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Feminine fantasies and reality in the fiction of Eileen Chang and Alice Munro

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Title: Feminine fantasies and reality in the fiction of Eileen Chang and Alice Munro
Author: Wang, Yuanfei
Degree: Master of Arts - MA
Program: Comparative Literature
Copyright Date: 2004
Subject Keywords Zhang, Ailing -- Criticism and interpretation;Munro, Alice, -- 1931- -- Criticism and interpretation;Fantasy in literature;Women in literature
Issue Date: 2009-12-02
Series/Report no. UBC Retrospective Theses Digitization Project [http://www.library.ubc.ca/archives/retro_theses/]
Abstract: It seems unwise to compare Eileen Chang and Alice Munro, because at first glance the urban traits of Chang's Shanghai and Hong Kong romances are dissimilar to the rural idiosyncrasies of Munro's southwestern Ontario stories. However, both the female writers describe in their fiction the women characters' romantic fantasies and their interrelationships with reality. In Chang's Romances, in the westernized and commercialized cosmopolitan set, a new age is coming, and the traditional patriarchal familial and moral systems are disintegrating. The women try to escape from frustrating circumstances through the rescue of romantic love and marriage. In Munro's fiction, the women attempt to get ride of their banal small-town cultures in order to search for freedom of imagination and expression through the medium of art, although at ; the center of their quest for selfhood is always their love and hate relationship with men. The women are in the dilemma of "female financial reality" and romantic love; they express their desires and fears through immoral and abnormal love relationships and vicarious escapades in their imagination; their interpretation of life and love is in reference to art in general, but such interpretation is full of disguise. Only in their unbound daydreams and imagination can they express their desires freely. Alice Munro and Eileen Chang's fictional worlds bespeak a sense of femininity.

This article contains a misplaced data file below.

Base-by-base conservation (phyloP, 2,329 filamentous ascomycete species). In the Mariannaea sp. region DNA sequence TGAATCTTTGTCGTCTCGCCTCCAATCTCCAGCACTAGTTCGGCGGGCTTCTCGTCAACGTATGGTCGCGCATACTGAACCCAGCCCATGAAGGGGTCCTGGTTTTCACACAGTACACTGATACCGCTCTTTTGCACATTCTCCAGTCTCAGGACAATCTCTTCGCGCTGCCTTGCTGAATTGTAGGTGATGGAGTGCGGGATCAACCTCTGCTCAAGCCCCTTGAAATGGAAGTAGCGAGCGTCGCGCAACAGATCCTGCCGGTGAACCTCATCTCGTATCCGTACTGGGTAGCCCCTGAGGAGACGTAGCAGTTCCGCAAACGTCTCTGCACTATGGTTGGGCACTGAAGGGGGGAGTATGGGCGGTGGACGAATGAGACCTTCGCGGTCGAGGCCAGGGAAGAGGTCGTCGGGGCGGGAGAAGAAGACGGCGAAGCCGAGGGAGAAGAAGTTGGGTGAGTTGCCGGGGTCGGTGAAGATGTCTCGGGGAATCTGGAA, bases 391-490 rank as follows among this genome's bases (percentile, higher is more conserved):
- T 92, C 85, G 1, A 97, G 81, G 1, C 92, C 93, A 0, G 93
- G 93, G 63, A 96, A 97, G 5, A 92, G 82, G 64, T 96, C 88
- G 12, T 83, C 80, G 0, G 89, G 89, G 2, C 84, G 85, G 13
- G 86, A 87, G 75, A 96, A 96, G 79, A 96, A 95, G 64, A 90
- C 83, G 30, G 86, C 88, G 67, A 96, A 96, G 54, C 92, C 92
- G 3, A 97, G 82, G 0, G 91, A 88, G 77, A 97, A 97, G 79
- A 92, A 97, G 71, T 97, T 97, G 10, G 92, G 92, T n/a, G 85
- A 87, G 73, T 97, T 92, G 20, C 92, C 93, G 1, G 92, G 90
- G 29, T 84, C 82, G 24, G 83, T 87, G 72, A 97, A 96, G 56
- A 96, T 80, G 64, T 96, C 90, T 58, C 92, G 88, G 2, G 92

Affiliation: Arts, Faculty of
URI: http://hdl.handle.net/2429/16213
Scholarly Level: Graduate

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